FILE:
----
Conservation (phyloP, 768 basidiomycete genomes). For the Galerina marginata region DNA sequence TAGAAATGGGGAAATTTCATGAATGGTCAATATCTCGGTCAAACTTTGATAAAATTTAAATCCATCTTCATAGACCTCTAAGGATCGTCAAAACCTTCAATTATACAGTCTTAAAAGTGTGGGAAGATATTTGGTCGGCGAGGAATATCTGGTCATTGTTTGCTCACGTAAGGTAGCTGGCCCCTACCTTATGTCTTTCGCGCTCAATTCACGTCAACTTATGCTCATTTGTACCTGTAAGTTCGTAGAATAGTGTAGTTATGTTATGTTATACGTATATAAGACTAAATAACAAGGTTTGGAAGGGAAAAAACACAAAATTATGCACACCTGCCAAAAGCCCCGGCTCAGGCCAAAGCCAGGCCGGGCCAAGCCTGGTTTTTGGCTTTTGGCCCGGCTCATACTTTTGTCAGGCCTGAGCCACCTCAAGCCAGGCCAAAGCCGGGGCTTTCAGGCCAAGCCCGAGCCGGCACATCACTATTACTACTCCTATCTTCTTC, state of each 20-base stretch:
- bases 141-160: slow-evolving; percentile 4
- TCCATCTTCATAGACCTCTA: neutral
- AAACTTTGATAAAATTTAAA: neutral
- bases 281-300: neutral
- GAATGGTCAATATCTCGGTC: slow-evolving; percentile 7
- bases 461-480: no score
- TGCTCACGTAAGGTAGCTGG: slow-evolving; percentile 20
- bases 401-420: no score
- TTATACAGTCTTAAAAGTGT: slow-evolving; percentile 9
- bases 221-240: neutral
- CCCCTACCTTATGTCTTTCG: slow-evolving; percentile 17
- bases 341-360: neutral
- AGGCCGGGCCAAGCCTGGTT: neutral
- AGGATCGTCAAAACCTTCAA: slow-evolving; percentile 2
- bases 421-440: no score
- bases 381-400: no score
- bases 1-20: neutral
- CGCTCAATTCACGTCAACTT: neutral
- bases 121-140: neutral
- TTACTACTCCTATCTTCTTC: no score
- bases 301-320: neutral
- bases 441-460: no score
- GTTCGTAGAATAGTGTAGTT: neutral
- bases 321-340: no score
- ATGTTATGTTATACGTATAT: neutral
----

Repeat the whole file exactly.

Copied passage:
Conservation (phyloP, 768 basidiomycete genomes). For the Galerina marginata region DNA sequence TAGAAATGGGGAAATTTCATGAATGGTCAATATCTCGGTCAAACTTTGATAAAATTTAAATCCATCTTCATAGACCTCTAAGGATCGTCAAAACCTTCAATTATACAGTCTTAAAAGTGTGGGAAGATATTTGGTCGGCGAGGAATATCTGGTCATTGTTTGCTCACGTAAGGTAGCTGGCCCCTACCTTATGTCTTTCGCGCTCAATTCACGTCAACTTATGCTCATTTGTACCTGTAAGTTCGTAGAATAGTGTAGTTATGTTATGTTATACGTATATAAGACTAAATAACAAGGTTTGGAAGGGAAAAAACACAAAATTATGCACACCTGCCAAAAGCCCCGGCTCAGGCCAAAGCCAGGCCGGGCCAAGCCTGGTTTTTGGCTTTTGGCCCGGCTCATACTTTTGTCAGGCCTGAGCCACCTCAAGCCAGGCCAAAGCCGGGGCTTTCAGGCCAAGCCCGAGCCGGCACATCACTATTACTACTCCTATCTTCTTC, state of each 20-base stretch:
- bases 141-160: slow-evolving; percentile 4
- TCCATCTTCATAGACCTCTA: neutral
- AAACTTTGATAAAATTTAAA: neutral
- bases 281-300: neutral
- GAATGGTCAATATCTCGGTC: slow-evolving; percentile 7
- bases 461-480: no score
- TGCTCACGTAAGGTAGCTGG: slow-evolving; percentile 20
- bases 401-420: no score
- TTATACAGTCTTAAAAGTGT: slow-evolving; percentile 9
- bases 221-240: neutral
- CCCCTACCTTATGTCTTTCG: slow-evolving; percentile 17
- bases 341-360: neutral
- AGGCCGGGCCAAGCCTGGTT: neutral
- AGGATCGTCAAAACCTTCAA: slow-evolving; percentile 2
- bases 421-440: no score
- bases 381-400: no score
- bases 1-20: neutral
- CGCTCAATTCACGTCAACTT: neutral
- bases 121-140: neutral
- TTACTACTCCTATCTTCTTC: no score
- bases 301-320: neutral
- bases 441-460: no score
- GTTCGTAGAATAGTGTAGTT: neutral
- bases 321-340: no score
- ATGTTATGTTATACGTATAT: neutral